Filling Big Shoes
Boston Globe replaces columnists Barnicle and Smith.
By Lori Robertson
Lori Robertson (email@example.com), a former AJR managing editor, is a senior contributing writer for the magazine.
Boston Globe reporters Brian McGrory and Adrian Walker have lofty expectations to fulfill. Not only are they brand-new columnists, they're stepping into the big shoes of Mike Barnicle and Patricia Smith .
Though the praised and punished Barnicle and Smith left the paper this summer amid fabrication controversies (see ``Secrets and Lies," September), the former Metro columnists were reader faves. Are replacements McGrory and Walker feeling any pressure? ``No, not a bit," Walker jokes.
Globe Editor Matthew V. Storin has confidence in his new appointees, saying they are ``both widely experienced reporters who write well and know Boston well.... They wrote excellent sample columns." Starting December 6, McGrory and Walker will each hammer out two columns a week.
For the last two-and-a-half years, McGrory, 37, has been a White House correspondent. He says the new job ``gives me the chance to get back to Boston and play a relevant role in the newspaper and in the community where I grew up, and to speak in a different voice than I do normally in news stories."
Walker, 36, has been a statehouse reporter since last year, and has also worked as deputy political editor and City Hall bureau chief. He plans to address city issues and some politics in his column and to emphasize ``the communities, the people and the issues that don't always get covered every day." Both McGrory and Walker joined the Globe in 1989.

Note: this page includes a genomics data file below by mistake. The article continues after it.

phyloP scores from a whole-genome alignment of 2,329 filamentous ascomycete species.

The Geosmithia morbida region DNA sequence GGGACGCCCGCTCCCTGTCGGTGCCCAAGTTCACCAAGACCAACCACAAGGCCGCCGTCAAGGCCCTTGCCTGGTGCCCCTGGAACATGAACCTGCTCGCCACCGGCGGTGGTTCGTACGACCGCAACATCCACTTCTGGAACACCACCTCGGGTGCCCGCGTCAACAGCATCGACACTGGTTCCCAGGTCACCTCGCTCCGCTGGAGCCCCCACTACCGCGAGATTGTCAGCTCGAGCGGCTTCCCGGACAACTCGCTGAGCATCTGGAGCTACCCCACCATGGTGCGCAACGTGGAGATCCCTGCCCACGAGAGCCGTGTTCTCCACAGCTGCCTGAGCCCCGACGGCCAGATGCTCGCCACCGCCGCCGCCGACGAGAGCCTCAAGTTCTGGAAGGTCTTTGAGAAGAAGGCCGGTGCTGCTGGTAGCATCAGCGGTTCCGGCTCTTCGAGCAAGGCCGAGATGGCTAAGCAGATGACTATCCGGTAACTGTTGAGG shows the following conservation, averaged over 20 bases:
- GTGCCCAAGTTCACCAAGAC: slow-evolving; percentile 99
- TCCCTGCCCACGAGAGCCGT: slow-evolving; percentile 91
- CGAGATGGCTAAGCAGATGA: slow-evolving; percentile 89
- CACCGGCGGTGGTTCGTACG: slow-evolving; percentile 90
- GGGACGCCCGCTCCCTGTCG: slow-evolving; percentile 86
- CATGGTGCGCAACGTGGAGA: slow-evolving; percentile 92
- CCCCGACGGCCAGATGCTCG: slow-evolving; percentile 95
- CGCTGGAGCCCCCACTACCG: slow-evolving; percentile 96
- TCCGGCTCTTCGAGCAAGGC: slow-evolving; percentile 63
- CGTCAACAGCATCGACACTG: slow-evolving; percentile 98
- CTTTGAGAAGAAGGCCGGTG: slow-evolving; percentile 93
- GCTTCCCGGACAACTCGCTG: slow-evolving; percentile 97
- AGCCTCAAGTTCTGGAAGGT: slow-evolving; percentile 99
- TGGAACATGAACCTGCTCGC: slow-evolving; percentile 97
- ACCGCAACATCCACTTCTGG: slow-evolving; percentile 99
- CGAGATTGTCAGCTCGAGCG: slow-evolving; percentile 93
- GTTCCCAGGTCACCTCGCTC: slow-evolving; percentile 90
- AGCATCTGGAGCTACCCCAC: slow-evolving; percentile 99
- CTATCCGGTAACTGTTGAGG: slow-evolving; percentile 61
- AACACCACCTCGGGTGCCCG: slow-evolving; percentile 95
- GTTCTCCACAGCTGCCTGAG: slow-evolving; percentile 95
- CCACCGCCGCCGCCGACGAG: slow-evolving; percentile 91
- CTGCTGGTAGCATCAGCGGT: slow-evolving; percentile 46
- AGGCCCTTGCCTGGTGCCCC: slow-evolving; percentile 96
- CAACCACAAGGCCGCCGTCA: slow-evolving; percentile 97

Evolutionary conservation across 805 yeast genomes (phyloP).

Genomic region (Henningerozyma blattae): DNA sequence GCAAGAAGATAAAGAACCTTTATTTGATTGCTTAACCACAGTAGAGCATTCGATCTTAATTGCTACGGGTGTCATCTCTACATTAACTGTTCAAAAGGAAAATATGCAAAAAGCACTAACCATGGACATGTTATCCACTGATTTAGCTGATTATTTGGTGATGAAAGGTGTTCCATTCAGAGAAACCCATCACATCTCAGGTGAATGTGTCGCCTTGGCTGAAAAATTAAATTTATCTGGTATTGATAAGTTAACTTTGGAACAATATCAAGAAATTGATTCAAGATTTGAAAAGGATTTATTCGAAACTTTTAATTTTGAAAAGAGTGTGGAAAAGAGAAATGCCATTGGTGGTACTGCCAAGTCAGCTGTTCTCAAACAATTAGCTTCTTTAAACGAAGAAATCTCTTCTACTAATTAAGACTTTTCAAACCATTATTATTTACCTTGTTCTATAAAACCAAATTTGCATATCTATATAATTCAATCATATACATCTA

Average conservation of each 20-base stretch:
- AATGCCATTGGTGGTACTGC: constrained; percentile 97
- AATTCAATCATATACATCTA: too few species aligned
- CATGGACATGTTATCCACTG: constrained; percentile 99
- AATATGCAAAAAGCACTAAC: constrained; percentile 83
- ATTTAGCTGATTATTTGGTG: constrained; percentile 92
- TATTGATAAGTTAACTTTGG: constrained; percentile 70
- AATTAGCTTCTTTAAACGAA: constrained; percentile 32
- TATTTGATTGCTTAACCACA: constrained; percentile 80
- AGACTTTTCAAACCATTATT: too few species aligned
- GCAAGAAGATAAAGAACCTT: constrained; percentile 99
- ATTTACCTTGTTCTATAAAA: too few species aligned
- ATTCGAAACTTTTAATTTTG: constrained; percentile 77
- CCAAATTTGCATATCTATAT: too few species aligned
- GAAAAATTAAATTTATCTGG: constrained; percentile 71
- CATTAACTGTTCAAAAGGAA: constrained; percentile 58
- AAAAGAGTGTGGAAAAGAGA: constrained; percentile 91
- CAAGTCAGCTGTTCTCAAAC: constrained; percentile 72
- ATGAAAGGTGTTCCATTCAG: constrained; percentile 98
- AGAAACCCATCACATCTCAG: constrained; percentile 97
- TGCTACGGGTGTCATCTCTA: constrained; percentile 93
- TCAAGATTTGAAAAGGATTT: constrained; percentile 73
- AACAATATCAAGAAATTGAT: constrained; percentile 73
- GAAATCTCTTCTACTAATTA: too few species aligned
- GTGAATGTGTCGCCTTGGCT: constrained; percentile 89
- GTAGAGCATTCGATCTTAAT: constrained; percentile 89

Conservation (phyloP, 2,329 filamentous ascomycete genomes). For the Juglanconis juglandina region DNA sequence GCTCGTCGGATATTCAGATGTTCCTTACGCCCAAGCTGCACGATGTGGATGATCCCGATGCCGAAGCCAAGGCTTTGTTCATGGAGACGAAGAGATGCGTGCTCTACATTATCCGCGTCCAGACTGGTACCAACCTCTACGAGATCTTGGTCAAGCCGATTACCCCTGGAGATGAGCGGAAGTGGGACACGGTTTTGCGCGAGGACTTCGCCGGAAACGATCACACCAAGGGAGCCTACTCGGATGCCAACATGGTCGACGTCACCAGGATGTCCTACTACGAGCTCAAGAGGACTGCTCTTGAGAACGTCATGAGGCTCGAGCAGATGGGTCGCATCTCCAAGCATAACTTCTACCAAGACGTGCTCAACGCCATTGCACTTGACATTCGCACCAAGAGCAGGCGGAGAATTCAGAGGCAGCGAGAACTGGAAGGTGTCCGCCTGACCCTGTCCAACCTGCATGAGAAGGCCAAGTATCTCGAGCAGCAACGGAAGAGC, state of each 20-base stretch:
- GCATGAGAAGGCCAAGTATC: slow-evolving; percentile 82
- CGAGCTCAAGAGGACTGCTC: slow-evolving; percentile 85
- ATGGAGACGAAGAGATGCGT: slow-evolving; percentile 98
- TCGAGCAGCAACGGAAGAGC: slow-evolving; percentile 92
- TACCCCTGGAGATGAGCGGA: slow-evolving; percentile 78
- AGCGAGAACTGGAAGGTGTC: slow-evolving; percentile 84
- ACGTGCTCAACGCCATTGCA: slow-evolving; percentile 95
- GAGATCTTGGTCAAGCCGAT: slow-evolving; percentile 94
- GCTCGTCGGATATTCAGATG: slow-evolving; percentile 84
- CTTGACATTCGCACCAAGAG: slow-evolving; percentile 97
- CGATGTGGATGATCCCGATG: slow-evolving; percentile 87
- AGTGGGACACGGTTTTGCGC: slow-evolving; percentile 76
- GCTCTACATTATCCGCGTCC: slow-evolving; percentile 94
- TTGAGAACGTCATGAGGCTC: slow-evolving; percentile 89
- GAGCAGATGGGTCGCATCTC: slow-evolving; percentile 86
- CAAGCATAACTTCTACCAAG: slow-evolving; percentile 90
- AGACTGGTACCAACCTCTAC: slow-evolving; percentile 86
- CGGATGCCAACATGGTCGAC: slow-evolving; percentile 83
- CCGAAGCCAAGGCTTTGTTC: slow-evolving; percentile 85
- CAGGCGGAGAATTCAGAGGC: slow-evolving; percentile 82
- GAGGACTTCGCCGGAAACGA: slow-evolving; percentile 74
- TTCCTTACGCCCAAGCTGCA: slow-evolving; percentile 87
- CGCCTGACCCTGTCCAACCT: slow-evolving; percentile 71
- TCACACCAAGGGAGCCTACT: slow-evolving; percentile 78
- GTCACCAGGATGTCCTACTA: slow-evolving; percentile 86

The rookie columnists debut not long after the final chapter of the Barnicle saga. On October 29, the Globe ran an op-ed by Barnicle, after the paper had previously rejected one farewell column he submitted and also refused to run it as a paid ad.
Globe spokesman Richard Gulla says there was a feeling at the paper Barnicle should have the opportunity to say goodbye to his readers, just as Smith did. The paper ``objected to [the first piece] on the basis of content," Gulla says. In the revised version, ``we think Mike took a little bit more responsibility for the events of this summer."
Running the piece, Gulla says, ``put closure on the situation."